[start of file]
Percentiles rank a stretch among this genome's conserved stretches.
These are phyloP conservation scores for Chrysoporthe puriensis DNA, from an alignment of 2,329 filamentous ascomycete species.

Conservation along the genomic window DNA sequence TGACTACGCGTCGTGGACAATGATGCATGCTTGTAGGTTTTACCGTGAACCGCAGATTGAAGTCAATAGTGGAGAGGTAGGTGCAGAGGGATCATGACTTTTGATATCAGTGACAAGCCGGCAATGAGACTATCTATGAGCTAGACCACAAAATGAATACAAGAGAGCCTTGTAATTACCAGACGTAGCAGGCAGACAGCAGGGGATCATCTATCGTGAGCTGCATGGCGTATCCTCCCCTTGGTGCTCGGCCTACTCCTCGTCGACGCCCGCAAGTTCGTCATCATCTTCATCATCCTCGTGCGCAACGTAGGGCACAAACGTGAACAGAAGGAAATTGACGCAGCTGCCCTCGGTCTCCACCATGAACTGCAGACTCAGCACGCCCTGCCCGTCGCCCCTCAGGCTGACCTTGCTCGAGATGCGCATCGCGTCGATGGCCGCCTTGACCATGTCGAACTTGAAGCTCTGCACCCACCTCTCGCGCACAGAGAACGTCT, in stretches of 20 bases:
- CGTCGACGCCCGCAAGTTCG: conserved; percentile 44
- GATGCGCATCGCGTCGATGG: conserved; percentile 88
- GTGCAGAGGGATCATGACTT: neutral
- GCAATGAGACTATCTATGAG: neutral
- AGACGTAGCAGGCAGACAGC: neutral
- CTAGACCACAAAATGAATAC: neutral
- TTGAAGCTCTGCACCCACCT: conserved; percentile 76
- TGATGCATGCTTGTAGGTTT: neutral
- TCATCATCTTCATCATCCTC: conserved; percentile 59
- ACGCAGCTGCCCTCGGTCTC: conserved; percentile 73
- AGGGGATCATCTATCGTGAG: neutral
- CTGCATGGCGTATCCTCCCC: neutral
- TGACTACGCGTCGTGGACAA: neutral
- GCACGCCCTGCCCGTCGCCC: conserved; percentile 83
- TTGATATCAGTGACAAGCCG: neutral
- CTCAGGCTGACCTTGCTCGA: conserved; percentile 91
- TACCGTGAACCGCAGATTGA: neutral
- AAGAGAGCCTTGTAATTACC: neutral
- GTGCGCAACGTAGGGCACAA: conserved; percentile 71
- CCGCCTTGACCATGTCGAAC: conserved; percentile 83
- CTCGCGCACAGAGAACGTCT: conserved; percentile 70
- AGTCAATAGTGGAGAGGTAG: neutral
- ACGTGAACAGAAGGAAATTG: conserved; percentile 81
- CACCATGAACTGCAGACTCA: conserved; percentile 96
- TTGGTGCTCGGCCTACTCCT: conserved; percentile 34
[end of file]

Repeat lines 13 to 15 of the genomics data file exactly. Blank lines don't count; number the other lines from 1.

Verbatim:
- ACGCAGCTGCCCTCGGTCTC: conserved; percentile 73
- AGGGGATCATCTATCGTGAG: neutral
- CTGCATGGCGTATCCTCCCC: neutral